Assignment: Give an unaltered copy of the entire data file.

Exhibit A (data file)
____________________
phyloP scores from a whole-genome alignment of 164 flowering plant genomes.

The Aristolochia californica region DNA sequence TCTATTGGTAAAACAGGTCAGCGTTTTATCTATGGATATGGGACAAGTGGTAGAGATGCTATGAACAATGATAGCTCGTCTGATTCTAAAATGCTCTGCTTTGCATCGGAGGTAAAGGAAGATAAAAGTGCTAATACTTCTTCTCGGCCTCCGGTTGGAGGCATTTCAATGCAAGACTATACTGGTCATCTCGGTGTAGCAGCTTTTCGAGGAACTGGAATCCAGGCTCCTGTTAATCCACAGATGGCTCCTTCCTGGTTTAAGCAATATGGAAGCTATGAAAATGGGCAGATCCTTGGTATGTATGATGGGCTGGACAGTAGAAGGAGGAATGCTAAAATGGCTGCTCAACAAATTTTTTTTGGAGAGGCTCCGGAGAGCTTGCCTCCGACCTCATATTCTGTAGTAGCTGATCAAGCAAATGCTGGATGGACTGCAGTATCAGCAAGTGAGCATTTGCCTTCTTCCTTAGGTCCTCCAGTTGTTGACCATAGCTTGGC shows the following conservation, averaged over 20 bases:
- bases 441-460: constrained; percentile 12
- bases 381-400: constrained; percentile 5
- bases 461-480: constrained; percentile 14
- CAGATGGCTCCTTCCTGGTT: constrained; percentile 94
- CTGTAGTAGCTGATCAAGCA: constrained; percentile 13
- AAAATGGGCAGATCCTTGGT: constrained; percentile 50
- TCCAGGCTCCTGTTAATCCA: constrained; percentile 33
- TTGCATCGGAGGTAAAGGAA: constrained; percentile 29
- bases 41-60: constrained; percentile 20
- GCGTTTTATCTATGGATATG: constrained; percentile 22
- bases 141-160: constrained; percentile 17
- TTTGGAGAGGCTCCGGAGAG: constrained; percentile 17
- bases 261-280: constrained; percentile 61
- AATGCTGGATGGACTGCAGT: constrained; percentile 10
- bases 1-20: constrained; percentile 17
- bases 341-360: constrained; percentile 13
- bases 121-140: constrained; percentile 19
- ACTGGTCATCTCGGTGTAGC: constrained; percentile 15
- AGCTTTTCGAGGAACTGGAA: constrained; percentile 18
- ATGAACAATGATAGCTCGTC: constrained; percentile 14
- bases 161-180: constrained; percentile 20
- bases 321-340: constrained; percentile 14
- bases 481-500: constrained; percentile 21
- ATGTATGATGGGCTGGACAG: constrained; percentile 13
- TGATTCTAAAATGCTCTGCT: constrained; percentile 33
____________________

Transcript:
phyloP scores from a whole-genome alignment of 164 flowering plant genomes.

The Aristolochia californica region DNA sequence TCTATTGGTAAAACAGGTCAGCGTTTTATCTATGGATATGGGACAAGTGGTAGAGATGCTATGAACAATGATAGCTCGTCTGATTCTAAAATGCTCTGCTTTGCATCGGAGGTAAAGGAAGATAAAAGTGCTAATACTTCTTCTCGGCCTCCGGTTGGAGGCATTTCAATGCAAGACTATACTGGTCATCTCGGTGTAGCAGCTTTTCGAGGAACTGGAATCCAGGCTCCTGTTAATCCACAGATGGCTCCTTCCTGGTTTAAGCAATATGGAAGCTATGAAAATGGGCAGATCCTTGGTATGTATGATGGGCTGGACAGTAGAAGGAGGAATGCTAAAATGGCTGCTCAACAAATTTTTTTTGGAGAGGCTCCGGAGAGCTTGCCTCCGACCTCATATTCTGTAGTAGCTGATCAAGCAAATGCTGGATGGACTGCAGTATCAGCAAGTGAGCATTTGCCTTCTTCCTTAGGTCCTCCAGTTGTTGACCATAGCTTGGC shows the following conservation, averaged over 20 bases:
- bases 441-460: constrained; percentile 12
- bases 381-400: constrained; percentile 5
- bases 461-480: constrained; percentile 14
- CAGATGGCTCCTTCCTGGTT: constrained; percentile 94
- CTGTAGTAGCTGATCAAGCA: constrained; percentile 13
- AAAATGGGCAGATCCTTGGT: constrained; percentile 50
- TCCAGGCTCCTGTTAATCCA: constrained; percentile 33
- TTGCATCGGAGGTAAAGGAA: constrained; percentile 29
- bases 41-60: constrained; percentile 20
- GCGTTTTATCTATGGATATG: constrained; percentile 22
- bases 141-160: constrained; percentile 17
- TTTGGAGAGGCTCCGGAGAG: constrained; percentile 17
- bases 261-280: constrained; percentile 61
- AATGCTGGATGGACTGCAGT: constrained; percentile 10
- bases 1-20: constrained; percentile 17
- bases 341-360: constrained; percentile 13
- bases 121-140: constrained; percentile 19
- ACTGGTCATCTCGGTGTAGC: constrained; percentile 15
- AGCTTTTCGAGGAACTGGAA: constrained; percentile 18
- ATGAACAATGATAGCTCGTC: constrained; percentile 14
- bases 161-180: constrained; percentile 20
- bases 321-340: constrained; percentile 14
- bases 481-500: constrained; percentile 21
- ATGTATGATGGGCTGGACAG: constrained; percentile 13
- TGATTCTAAAATGCTCTGCT: constrained; percentile 33